Pompano Beach Offshore 19 January 2017
In 110ft of water there were lots of schools of bait both on the surface feeding, and on the fish finder. I managed to catch a hog leg Speedo and all the baby Little Tunny I wanted for bait. First baits out were the live Speedo and a Little Tunny. About that time, I was annoyed by my cell phone that had been ringing on and off for about 25 minutes. I have lost two cell phones on account of water damage while kayak fishing, so even though mine is allegedly waterproof, I don’t like to take it out of the waterproof container unless it is an emergency. A fellow kayaker called to request a fish photograph. At the same time the Speedo bait was eaten by a Barracuda. So I landed the Cuda and photographed Florida Sportsmen angler Cannible’s trophy Wahoo that was taken on a live Goggle-Eye.
After the photos, I was inspired to use one of my a live Goggle-Eye bait. About 30 minutes later, the rod with the live Little Tunny was struck, and I landed another slightly bigger Barracuda.
About 45 minutes after the live Goggle-Eye was struck by a fish that took a long ripping run high on the water. It felt like a large tailhooked fish. The fish had struck my 25lb outfit, and was smoking Sth pulling drag with the current. About 30 minutes later I was in leader range of a weird looking Billfish. The color looked slightly darker, and the head looked funny for it to be a sailfish, but it was staying too deep to tell for sure. Suddenly I noticed a barracuda trailing the billfish. I backed the drag off so the billfish could get away. Then somehow the Cuda got tangled on my line. When I increased the drag, the line was leading to the Barracuda on it’s side, while the billfish was on the other side of the kayak. For awhile I wondered if maybe the cuda had somehow spit the bait out it’s gill and then the Billfish ate it ? I reeled up a bunch of heavily frayed line, and eventually the Barracuda disappeared. As the fight continued, I became more convinced that the Billfish which never jumped was a tail wrapped sailfish with a missing bill. Broken bill sailfish are common, but this one looked like a spearfish.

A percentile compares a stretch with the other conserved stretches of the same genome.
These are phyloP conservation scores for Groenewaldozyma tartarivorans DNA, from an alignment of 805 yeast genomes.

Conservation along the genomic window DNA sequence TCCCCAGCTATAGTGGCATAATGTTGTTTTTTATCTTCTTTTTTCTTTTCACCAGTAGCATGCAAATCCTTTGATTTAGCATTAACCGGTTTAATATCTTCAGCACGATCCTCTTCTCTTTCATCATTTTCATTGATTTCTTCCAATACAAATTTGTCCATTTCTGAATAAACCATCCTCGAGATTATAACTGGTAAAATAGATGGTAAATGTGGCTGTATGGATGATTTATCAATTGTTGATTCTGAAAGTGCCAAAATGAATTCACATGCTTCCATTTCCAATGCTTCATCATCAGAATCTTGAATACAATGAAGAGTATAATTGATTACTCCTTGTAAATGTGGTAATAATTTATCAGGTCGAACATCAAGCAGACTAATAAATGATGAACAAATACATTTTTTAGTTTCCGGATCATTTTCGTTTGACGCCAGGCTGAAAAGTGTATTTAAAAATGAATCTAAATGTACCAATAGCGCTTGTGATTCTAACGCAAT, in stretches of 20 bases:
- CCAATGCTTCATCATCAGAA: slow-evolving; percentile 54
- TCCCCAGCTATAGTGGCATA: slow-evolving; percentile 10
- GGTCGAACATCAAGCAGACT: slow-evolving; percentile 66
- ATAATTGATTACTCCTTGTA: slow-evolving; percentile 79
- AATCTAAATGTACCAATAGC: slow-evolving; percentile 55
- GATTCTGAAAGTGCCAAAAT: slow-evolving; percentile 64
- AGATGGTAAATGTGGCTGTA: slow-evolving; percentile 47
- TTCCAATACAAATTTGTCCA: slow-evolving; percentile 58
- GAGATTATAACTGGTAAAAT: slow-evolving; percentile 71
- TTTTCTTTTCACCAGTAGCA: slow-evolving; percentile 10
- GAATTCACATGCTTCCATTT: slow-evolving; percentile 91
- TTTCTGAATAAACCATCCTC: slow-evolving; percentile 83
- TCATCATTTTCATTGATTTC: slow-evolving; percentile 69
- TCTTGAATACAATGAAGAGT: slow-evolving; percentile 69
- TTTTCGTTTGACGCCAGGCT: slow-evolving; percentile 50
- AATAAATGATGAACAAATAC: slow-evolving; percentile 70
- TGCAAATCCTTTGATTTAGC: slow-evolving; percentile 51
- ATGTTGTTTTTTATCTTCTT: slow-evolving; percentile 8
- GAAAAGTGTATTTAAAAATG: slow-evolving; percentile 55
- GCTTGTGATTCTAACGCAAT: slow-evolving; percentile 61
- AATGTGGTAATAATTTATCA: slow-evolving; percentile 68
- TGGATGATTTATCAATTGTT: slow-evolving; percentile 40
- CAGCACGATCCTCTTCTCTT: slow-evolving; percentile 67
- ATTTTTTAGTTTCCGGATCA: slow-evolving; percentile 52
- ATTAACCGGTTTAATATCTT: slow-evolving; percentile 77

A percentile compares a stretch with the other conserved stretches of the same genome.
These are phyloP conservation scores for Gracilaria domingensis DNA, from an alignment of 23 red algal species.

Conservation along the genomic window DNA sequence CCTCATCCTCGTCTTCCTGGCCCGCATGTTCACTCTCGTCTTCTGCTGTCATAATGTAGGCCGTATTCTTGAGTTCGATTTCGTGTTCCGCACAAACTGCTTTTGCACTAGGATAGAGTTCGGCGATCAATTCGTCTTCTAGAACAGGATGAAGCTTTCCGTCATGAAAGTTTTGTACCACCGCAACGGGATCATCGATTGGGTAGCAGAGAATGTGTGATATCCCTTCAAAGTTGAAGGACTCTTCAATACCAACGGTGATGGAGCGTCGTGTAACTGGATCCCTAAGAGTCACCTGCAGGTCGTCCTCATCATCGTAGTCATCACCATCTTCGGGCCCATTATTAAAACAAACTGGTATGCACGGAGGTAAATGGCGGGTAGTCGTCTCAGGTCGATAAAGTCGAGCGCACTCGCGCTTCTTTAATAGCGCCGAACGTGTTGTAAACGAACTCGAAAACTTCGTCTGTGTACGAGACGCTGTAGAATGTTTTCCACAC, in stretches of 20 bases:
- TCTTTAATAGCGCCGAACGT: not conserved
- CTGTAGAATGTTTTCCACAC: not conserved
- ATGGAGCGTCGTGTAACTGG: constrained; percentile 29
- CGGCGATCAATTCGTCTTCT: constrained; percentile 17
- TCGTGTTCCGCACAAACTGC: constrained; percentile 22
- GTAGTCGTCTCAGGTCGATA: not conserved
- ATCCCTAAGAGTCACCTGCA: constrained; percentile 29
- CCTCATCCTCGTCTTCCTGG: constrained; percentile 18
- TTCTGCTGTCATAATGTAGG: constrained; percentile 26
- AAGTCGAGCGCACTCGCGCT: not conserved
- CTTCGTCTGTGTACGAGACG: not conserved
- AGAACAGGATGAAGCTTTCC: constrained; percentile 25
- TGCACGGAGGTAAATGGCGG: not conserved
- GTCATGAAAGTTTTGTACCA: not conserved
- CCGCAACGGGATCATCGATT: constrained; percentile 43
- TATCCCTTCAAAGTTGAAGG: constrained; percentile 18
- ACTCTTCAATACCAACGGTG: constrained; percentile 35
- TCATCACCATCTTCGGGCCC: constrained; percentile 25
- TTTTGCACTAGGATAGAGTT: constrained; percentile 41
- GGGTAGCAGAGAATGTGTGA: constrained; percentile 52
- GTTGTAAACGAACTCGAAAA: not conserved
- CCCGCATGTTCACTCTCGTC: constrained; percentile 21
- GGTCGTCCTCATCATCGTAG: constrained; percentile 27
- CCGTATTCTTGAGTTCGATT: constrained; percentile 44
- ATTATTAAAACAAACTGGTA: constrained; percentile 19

This fish was determined to stay clear of the kayak. There were multiple brief leader touches, but because of the bill in hand required for credit in the local online kayak tournament, I resisted the temptation to tighten down the drag for risk I would break the fish off on the worn and chaffed line.
The fight wore on for 3 hours with the fish's last push being a strong run straight down to the bottom in 400ft of water. After that, It was a steady wind up to the kayak. The fish had grey mud covering it’s beak, one eye and part of it’s side from where it hit the bottom.
It did not show a spark of life when I removed the stinger rig that was lassoed around it’s tail.
The fish felt stone dead until I grabbed it’s lower jaw, and it chomped down on my hand. The bite did not hurt, and it was a relief to know that I had a shot at reviving this fish.
Normally I would hold the bill while peddling to revive the sailfish, but this poor bill-less sailfish had to held by the jaw during the reviving process.
I peddled along dragging the fish for 15 minutes, and it’s color came back and it started to make some sweeps with it’s tail on it’s own.
While attempting to flip the fish upright, it slipped out of my hands. Initially swimming upright, then flipping upside down, and floating to the surface. I tried to recover the sail for more reviving, but it swam away and eventually swam out of range deep.
It took 2 hours against a Nth current to peddle back to the original fishing area that afternoon. I trolled the live gogs around the same areas of catches in the morning for no bites. I tried one last attempt deep vertical jigging for zilch. After that I was beat from fighting the current so I called it a day and headed in. After relaying the sailfish incident to the online kayak tournament, they have agreed to allow a leader touch to count for credit on future sailfish catches. All my fish were released.